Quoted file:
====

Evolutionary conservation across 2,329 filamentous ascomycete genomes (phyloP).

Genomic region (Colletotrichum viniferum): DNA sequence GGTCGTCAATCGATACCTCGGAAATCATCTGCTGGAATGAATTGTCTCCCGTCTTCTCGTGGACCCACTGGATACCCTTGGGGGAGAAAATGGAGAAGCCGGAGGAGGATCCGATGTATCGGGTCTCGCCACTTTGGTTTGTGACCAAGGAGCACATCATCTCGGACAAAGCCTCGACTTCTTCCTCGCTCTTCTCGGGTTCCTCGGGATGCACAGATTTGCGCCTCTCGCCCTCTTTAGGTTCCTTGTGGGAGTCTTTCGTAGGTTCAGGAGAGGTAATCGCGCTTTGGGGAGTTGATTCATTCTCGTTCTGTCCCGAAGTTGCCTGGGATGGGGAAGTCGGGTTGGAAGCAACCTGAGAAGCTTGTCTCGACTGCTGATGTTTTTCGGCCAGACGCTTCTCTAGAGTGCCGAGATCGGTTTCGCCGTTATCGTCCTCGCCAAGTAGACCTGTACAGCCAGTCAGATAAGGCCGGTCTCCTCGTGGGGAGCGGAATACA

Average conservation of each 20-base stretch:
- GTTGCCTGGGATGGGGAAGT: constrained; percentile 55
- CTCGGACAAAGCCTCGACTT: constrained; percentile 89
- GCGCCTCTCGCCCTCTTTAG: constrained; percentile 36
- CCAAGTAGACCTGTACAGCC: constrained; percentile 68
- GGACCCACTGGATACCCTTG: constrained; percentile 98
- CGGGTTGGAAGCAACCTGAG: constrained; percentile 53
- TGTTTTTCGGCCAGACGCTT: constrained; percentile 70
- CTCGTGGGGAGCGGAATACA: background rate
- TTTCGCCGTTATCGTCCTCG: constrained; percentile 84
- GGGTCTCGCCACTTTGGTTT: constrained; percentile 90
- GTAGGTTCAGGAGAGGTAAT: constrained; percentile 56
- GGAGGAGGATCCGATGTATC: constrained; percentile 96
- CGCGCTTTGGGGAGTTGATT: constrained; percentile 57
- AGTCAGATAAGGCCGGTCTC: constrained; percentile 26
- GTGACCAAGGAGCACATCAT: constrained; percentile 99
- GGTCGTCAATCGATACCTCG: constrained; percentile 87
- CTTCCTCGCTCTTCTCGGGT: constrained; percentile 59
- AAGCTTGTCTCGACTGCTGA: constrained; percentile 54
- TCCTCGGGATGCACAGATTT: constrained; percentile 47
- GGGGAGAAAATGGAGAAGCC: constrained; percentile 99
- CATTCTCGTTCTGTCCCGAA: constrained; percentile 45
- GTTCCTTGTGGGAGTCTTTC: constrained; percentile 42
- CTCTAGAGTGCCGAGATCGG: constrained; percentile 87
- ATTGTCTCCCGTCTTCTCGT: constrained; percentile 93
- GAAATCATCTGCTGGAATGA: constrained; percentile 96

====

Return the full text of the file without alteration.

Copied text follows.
Evolutionary conservation across 2,329 filamentous ascomycete genomes (phyloP).

Genomic region (Colletotrichum viniferum): DNA sequence GGTCGTCAATCGATACCTCGGAAATCATCTGCTGGAATGAATTGTCTCCCGTCTTCTCGTGGACCCACTGGATACCCTTGGGGGAGAAAATGGAGAAGCCGGAGGAGGATCCGATGTATCGGGTCTCGCCACTTTGGTTTGTGACCAAGGAGCACATCATCTCGGACAAAGCCTCGACTTCTTCCTCGCTCTTCTCGGGTTCCTCGGGATGCACAGATTTGCGCCTCTCGCCCTCTTTAGGTTCCTTGTGGGAGTCTTTCGTAGGTTCAGGAGAGGTAATCGCGCTTTGGGGAGTTGATTCATTCTCGTTCTGTCCCGAAGTTGCCTGGGATGGGGAAGTCGGGTTGGAAGCAACCTGAGAAGCTTGTCTCGACTGCTGATGTTTTTCGGCCAGACGCTTCTCTAGAGTGCCGAGATCGGTTTCGCCGTTATCGTCCTCGCCAAGTAGACCTGTACAGCCAGTCAGATAAGGCCGGTCTCCTCGTGGGGAGCGGAATACA

Average conservation of each 20-base stretch:
- GTTGCCTGGGATGGGGAAGT: constrained; percentile 55
- CTCGGACAAAGCCTCGACTT: constrained; percentile 89
- GCGCCTCTCGCCCTCTTTAG: constrained; percentile 36
- CCAAGTAGACCTGTACAGCC: constrained; percentile 68
- GGACCCACTGGATACCCTTG: constrained; percentile 98
- CGGGTTGGAAGCAACCTGAG: constrained; percentile 53
- TGTTTTTCGGCCAGACGCTT: constrained; percentile 70
- CTCGTGGGGAGCGGAATACA: background rate
- TTTCGCCGTTATCGTCCTCG: constrained; percentile 84
- GGGTCTCGCCACTTTGGTTT: constrained; percentile 90
- GTAGGTTCAGGAGAGGTAAT: constrained; percentile 56
- GGAGGAGGATCCGATGTATC: constrained; percentile 96
- CGCGCTTTGGGGAGTTGATT: constrained; percentile 57
- AGTCAGATAAGGCCGGTCTC: constrained; percentile 26
- GTGACCAAGGAGCACATCAT: constrained; percentile 99
- GGTCGTCAATCGATACCTCG: constrained; percentile 87
- CTTCCTCGCTCTTCTCGGGT: constrained; percentile 59
- AAGCTTGTCTCGACTGCTGA: constrained; percentile 54
- TCCTCGGGATGCACAGATTT: constrained; percentile 47
- GGGGAGAAAATGGAGAAGCC: constrained; percentile 99
- CATTCTCGTTCTGTCCCGAA: constrained; percentile 45
- GTTCCTTGTGGGAGTCTTTC: constrained; percentile 42
- CTCTAGAGTGCCGAGATCGG: constrained; percentile 87
- ATTGTCTCCCGTCTTCTCGT: constrained; percentile 93
- GAAATCATCTGCTGGAATGA: constrained; percentile 96